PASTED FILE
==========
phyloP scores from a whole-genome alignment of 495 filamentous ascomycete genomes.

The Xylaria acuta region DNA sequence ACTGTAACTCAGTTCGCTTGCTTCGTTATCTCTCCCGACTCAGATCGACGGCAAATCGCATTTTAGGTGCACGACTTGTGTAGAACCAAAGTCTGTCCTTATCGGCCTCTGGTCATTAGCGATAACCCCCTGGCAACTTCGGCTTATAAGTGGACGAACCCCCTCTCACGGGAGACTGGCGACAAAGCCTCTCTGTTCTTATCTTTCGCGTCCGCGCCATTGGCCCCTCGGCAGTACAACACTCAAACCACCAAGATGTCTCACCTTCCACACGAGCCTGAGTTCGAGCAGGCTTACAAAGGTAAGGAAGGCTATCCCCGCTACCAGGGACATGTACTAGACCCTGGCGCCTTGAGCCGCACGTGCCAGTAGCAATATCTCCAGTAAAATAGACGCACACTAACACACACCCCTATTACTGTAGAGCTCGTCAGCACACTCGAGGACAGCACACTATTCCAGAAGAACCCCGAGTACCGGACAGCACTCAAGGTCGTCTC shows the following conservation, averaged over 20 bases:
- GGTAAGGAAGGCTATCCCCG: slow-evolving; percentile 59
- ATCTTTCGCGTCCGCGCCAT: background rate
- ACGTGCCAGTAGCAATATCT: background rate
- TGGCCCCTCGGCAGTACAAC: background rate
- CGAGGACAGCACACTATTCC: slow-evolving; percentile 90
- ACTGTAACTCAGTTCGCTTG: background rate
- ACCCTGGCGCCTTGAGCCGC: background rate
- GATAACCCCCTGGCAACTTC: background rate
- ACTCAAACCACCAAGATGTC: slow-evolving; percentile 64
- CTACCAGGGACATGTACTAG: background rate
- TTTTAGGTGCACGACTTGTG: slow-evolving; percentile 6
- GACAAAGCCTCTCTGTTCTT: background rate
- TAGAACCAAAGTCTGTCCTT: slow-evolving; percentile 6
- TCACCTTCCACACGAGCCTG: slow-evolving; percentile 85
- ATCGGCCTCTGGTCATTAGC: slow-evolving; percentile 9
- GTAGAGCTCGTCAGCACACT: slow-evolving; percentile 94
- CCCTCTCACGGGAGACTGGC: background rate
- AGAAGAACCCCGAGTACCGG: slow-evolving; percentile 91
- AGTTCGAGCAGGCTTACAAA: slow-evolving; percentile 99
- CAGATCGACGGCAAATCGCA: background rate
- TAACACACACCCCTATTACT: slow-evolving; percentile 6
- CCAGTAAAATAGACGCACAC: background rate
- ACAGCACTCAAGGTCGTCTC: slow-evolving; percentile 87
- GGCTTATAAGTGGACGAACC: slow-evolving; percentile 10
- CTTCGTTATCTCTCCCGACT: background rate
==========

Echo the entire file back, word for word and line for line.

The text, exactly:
phyloP scores from a whole-genome alignment of 495 filamentous ascomycete genomes.

The Xylaria acuta region DNA sequence ACTGTAACTCAGTTCGCTTGCTTCGTTATCTCTCCCGACTCAGATCGACGGCAAATCGCATTTTAGGTGCACGACTTGTGTAGAACCAAAGTCTGTCCTTATCGGCCTCTGGTCATTAGCGATAACCCCCTGGCAACTTCGGCTTATAAGTGGACGAACCCCCTCTCACGGGAGACTGGCGACAAAGCCTCTCTGTTCTTATCTTTCGCGTCCGCGCCATTGGCCCCTCGGCAGTACAACACTCAAACCACCAAGATGTCTCACCTTCCACACGAGCCTGAGTTCGAGCAGGCTTACAAAGGTAAGGAAGGCTATCCCCGCTACCAGGGACATGTACTAGACCCTGGCGCCTTGAGCCGCACGTGCCAGTAGCAATATCTCCAGTAAAATAGACGCACACTAACACACACCCCTATTACTGTAGAGCTCGTCAGCACACTCGAGGACAGCACACTATTCCAGAAGAACCCCGAGTACCGGACAGCACTCAAGGTCGTCTC shows the following conservation, averaged over 20 bases:
- GGTAAGGAAGGCTATCCCCG: slow-evolving; percentile 59
- ATCTTTCGCGTCCGCGCCAT: background rate
- ACGTGCCAGTAGCAATATCT: background rate
- TGGCCCCTCGGCAGTACAAC: background rate
- CGAGGACAGCACACTATTCC: slow-evolving; percentile 90
- ACTGTAACTCAGTTCGCTTG: background rate
- ACCCTGGCGCCTTGAGCCGC: background rate
- GATAACCCCCTGGCAACTTC: background rate
- ACTCAAACCACCAAGATGTC: slow-evolving; percentile 64
- CTACCAGGGACATGTACTAG: background rate
- TTTTAGGTGCACGACTTGTG: slow-evolving; percentile 6
- GACAAAGCCTCTCTGTTCTT: background rate
- TAGAACCAAAGTCTGTCCTT: slow-evolving; percentile 6
- TCACCTTCCACACGAGCCTG: slow-evolving; percentile 85
- ATCGGCCTCTGGTCATTAGC: slow-evolving; percentile 9
- GTAGAGCTCGTCAGCACACT: slow-evolving; percentile 94
- CCCTCTCACGGGAGACTGGC: background rate
- AGAAGAACCCCGAGTACCGG: slow-evolving; percentile 91
- AGTTCGAGCAGGCTTACAAA: slow-evolving; percentile 99
- CAGATCGACGGCAAATCGCA: background rate
- TAACACACACCCCTATTACT: slow-evolving; percentile 6
- CCAGTAAAATAGACGCACAC: background rate
- ACAGCACTCAAGGTCGTCTC: slow-evolving; percentile 87
- GGCTTATAAGTGGACGAACC: slow-evolving; percentile 10
- CTTCGTTATCTCTCCCGACT: background rate